BONA: I spoke to Liz Bolzan, who is the NSW Census Director, on this program on Friday. I asked her a very simple question. I asked her three times, and she couldn't answer me. I said: 'If you're online, and you choose not to put your name on it, can you hit send?' and I think the answer is 'No'. Is it possible to leave your name off it or does someone check, what's the story?
LEIGH: Luke, I'm afraid it's one of those questions you've got to put to the government. As an opposition member, I'm not privy to all the details as to how they've chosen to run the Census. It is true we've collected names and addresses for many decades now and we've done that in part to make sure that people have filled in the Census and partly to because you can do something like – for example – matching up to the death registry in order to work out the indigenous/non-indigenous life expectancy gap. That's a number that really matters for our national reconciliation effort, and names and addresses are used in order to do that match. So, I've got no problem with the retention of names and addresses. But the government, if they're going to change the period of retention, needs to make the case for that, and they just haven't.
BONA: I haven't got a problem. I've got absolutely nothing to hide but what I do worry about is all this information on me and my family may get leaked into the wrong hands.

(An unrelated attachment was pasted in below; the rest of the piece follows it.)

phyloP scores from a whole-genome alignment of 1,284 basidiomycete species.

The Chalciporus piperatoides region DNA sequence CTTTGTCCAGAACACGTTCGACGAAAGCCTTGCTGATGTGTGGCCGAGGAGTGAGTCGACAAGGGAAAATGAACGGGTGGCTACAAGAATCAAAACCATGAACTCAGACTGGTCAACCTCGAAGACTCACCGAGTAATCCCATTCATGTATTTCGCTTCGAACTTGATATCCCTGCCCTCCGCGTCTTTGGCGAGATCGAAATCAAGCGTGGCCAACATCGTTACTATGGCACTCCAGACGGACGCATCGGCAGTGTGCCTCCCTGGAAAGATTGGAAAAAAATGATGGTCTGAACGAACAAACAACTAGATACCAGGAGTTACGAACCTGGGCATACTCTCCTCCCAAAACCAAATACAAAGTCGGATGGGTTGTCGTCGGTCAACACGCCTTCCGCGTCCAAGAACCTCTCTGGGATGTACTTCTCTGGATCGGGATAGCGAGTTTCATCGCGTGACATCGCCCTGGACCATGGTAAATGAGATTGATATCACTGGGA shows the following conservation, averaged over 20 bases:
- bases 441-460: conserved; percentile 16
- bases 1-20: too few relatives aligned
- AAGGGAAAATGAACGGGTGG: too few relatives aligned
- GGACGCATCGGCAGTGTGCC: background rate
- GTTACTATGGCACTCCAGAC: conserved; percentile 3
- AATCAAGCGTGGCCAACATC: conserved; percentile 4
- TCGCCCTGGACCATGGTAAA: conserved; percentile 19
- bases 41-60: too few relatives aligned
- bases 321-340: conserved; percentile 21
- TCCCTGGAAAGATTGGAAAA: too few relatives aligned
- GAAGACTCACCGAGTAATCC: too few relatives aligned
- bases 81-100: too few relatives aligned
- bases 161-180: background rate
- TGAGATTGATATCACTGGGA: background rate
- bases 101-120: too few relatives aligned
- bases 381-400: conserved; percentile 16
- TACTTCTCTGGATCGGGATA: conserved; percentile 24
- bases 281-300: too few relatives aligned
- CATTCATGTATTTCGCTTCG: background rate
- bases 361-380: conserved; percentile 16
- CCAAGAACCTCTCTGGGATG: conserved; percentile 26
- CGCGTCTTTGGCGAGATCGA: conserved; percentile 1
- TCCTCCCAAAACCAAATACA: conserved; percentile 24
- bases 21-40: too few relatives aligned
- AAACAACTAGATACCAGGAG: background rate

LEIGH: I've got confidence in the Australian Bureau of Statistics. But what I don't have confidence in is the ability of Turnbull government ministers to make their case for policy changes. The thing is when the public service works hard in – for example putting together a trade deal – they're very happy to take credit for the hard work of Australian public servants. But when it comes to actually going out there and articulating for a complicated policy change, Turnbull government ministers are invariably missing in action. They want the credit, but they don't want to do the hard work.
BONA: Yeah... Senator Nick Xenophon, he's gonna withhold his name and his personal information, and he said he'll risk a fine. How do you feel, personally, about that? You'll be submitting your name? You haven't got a problem?
LEIGH: Absolutely I will Luke. But let's be clear, I'm not exactly a normal Census filler-outer. I'm somebody who's used the micro-data from the Census in my past research so the question isn't, 'Has the government done enough to persuade a former economics professor?' It's, 'Have they done enough in order to persuade the vast majority of Australians that they should feel comfortable?' and that work I'm afraid just hasn't been properly done by the ministers. They have left it to the public servants, and it's just not the job of the public servants to articulate for policy changes. The doctrine of ministerial accountability says 'the buck has to stop with the minister'.
BONA: I just think they've done a lousy job of selling it but anyway, tonight's the night. Dr Andrew Leigh, thanks for your thoughts.
LEIGH: Thanks so much.
BONA: And try to watch the replay of that match, alright?